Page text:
gardening gloves

Rookie gardeners who don’t want to poison their petunias or smother their snapdragons should keep these five common gardening goofs in mind.

If you follow them, you’ll be well on your way to a lush, magazine-worthy garden!

 

1. Ditching leaves

One common error that rookie gardeners make is raking fallen autumn leaves into a pile and burning them.

By incinerating leafy matter, these gardeners are wasting free fodder for that most enriching of fertilizers: compost.

Since the best compost piles are a mixture of kitchen leftovers and shredded fall leaves, dead leaves should be valued and not thrown out.

 

2. Bad compost

It is important for gardening neophytes to learn about materials that should not be used in compost piles, like paper and grass clippings.

Paper has few nutrients and the ink may contain dangerous chemicals.

Grass clippings should not be used as they add excessive levels of nitrogen to compost piles and often carry traces of herbicides that will kill the plants the compost is placed around.

 

3. The pitfalls of wood

Beginner gardeners don’t realize that the wood mulch they use around their plants is actively leaching valuable nitrogen from the surrounding soil, stealing the nutrients from needy plants.

If the wood comes from a tree cut when its sap was flowing, it can also kill the plants with acidic sap residue.

Wood mulch does have its uses farther away from gardens. The pests in your yard can be kept from moving between woods and yards by placing several inches of wood mulch between the thick brush and the lawn.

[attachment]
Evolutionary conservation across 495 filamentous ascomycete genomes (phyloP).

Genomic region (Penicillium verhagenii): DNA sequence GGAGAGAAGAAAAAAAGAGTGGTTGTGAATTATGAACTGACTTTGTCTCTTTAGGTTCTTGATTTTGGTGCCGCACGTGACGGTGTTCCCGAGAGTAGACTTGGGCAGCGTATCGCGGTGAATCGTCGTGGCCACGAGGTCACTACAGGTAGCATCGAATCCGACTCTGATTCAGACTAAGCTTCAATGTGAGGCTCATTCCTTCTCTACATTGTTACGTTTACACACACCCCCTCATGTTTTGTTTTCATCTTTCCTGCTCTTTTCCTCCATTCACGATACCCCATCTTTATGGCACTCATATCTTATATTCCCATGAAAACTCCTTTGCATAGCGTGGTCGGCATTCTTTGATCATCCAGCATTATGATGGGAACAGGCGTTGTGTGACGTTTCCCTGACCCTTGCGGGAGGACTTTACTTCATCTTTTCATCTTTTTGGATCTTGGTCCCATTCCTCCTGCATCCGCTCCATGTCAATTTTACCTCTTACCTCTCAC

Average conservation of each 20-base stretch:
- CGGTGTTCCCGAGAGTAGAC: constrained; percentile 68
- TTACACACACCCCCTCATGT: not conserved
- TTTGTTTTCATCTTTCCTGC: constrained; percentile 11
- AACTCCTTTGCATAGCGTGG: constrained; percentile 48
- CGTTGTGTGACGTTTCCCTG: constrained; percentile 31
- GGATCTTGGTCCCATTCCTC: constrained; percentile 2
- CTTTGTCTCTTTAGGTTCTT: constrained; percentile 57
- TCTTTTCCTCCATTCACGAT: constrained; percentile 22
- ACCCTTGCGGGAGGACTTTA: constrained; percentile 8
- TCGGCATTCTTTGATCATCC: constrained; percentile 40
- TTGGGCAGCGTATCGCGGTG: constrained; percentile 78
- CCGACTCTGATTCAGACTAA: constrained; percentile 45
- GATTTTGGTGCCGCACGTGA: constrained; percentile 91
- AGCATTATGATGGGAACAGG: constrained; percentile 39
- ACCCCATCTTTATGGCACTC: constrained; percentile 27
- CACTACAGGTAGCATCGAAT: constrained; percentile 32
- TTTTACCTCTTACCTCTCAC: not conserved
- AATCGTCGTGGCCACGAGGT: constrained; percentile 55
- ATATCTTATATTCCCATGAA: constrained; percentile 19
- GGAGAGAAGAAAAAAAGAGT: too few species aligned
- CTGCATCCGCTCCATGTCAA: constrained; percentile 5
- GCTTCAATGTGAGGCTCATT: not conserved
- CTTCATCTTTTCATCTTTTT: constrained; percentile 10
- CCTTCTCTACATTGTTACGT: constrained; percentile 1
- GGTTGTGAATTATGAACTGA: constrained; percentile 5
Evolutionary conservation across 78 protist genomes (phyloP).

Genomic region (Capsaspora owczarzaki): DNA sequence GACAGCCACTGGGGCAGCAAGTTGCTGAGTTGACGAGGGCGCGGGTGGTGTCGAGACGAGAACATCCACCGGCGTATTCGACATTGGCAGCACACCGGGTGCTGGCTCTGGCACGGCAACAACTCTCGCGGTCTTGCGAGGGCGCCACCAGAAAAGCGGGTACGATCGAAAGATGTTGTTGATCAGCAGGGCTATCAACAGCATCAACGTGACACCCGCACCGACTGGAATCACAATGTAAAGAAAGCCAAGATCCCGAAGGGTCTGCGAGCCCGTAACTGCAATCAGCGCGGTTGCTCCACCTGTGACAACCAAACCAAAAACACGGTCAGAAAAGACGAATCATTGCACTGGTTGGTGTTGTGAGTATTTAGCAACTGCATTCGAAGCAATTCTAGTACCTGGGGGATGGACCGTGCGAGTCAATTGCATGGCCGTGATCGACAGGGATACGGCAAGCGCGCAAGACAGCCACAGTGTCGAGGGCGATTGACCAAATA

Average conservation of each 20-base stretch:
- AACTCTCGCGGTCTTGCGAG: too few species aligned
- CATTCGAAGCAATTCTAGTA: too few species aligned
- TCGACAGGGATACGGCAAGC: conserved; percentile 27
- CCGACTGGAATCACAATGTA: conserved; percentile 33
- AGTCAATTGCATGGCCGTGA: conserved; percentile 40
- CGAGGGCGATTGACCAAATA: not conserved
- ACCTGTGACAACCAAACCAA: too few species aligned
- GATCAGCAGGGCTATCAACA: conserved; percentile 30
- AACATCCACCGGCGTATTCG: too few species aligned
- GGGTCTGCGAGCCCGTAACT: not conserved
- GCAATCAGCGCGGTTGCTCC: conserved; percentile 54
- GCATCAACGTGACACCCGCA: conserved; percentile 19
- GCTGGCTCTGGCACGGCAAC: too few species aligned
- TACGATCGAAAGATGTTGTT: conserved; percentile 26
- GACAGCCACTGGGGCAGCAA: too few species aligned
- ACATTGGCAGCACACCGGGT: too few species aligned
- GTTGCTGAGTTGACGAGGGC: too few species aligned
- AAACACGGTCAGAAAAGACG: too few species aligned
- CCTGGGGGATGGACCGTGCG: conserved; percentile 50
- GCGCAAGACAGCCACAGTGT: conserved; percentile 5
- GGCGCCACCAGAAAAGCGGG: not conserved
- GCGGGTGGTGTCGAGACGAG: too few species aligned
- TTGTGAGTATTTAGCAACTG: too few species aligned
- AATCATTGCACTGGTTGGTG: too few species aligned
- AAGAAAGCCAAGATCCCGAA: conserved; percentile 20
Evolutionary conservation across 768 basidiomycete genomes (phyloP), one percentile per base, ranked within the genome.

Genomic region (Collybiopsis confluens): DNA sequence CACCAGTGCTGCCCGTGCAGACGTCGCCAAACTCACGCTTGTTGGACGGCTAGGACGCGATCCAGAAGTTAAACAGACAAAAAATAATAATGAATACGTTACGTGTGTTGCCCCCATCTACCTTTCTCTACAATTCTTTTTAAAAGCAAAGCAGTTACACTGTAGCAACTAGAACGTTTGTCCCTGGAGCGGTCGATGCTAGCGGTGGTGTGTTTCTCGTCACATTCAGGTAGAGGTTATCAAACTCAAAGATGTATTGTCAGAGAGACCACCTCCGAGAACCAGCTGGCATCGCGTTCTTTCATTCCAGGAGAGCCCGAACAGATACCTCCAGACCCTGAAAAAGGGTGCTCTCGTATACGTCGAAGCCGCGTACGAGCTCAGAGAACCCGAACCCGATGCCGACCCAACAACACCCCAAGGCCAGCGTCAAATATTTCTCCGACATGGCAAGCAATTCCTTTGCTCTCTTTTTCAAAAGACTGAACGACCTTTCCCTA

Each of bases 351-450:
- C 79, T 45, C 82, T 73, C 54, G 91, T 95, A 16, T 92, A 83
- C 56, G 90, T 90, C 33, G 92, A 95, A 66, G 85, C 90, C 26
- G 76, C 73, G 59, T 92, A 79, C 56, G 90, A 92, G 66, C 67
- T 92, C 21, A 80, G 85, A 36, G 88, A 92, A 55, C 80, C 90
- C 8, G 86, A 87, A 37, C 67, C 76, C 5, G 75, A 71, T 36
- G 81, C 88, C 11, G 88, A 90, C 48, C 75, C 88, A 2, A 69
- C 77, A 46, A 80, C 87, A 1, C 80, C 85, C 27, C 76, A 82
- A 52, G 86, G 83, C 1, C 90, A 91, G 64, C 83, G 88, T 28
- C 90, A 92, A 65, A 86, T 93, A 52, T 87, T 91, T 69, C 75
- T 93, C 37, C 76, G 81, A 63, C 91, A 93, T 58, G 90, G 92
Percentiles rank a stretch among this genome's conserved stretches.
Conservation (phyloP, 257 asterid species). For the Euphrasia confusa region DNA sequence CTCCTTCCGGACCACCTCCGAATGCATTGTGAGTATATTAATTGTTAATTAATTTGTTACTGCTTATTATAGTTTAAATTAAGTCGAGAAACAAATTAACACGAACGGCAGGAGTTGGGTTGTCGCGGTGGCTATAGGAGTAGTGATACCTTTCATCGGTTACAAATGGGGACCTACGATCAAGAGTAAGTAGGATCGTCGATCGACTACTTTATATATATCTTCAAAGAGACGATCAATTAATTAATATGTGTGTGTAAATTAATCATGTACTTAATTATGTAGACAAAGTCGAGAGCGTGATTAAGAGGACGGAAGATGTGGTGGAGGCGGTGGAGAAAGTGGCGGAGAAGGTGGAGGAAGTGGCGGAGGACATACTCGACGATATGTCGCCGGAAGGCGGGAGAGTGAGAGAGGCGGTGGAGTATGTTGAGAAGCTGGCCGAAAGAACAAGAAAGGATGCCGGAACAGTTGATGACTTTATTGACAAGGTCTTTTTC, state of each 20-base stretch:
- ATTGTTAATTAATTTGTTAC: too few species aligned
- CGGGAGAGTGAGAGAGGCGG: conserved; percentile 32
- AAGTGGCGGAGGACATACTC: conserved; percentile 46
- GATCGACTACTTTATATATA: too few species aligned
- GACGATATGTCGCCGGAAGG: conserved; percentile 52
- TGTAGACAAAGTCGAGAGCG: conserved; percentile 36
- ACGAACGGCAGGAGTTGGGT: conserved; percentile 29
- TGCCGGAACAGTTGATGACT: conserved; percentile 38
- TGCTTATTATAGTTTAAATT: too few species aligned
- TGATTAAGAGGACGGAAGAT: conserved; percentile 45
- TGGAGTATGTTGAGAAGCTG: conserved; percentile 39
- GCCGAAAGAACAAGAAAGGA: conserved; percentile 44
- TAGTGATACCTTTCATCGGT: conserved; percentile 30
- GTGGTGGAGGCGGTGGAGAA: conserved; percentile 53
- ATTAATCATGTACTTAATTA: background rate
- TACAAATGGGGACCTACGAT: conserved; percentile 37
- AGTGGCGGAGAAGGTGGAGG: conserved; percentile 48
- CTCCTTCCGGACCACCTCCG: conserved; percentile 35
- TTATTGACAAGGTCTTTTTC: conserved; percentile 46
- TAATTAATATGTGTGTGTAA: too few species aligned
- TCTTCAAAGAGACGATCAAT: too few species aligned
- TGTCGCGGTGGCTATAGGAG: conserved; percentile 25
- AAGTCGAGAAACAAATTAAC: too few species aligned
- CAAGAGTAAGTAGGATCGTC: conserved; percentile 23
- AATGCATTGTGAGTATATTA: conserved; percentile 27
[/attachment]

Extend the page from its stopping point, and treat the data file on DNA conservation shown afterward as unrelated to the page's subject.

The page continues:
Related:   How to Get Rid of Garden Pests Without Chemicals

 

4. Too much of a good thing

When it comes to mulch, more is not necessarily better.

Mulch should only be applied in two-inch layers at the most. Any deeper, and rainwater will not be able to permeate the layer of mulch to reach the plant’s roots.

An essential part of successful mulching is making sure that the mulch does not actually touch the plant stem or trunk.

 

5. Attack of the trees

Another common rookie mistake is planting trees too near structures.

That four-foot tree may seem perfect now, but it could grow to unexpected heights and spread its skirt out farther than planned.

Decorative grasses and skinny evergreens should be used near houses instead of oaks and poplars. The roots of these broad-leaf trees can crack foundations.

 

Whether beginners are piling on the mulch or using improper materials in their compost piles, taking the steps to recognize and correct their errors will result in a more beautiful garden.

Greener Ideal strives to help you live your life in more sustainable ways with green living tips, healthy recipes and commentary on the latest environment news. The views expressed by guest authors are their own and may not reflect those of Greener Ideal.

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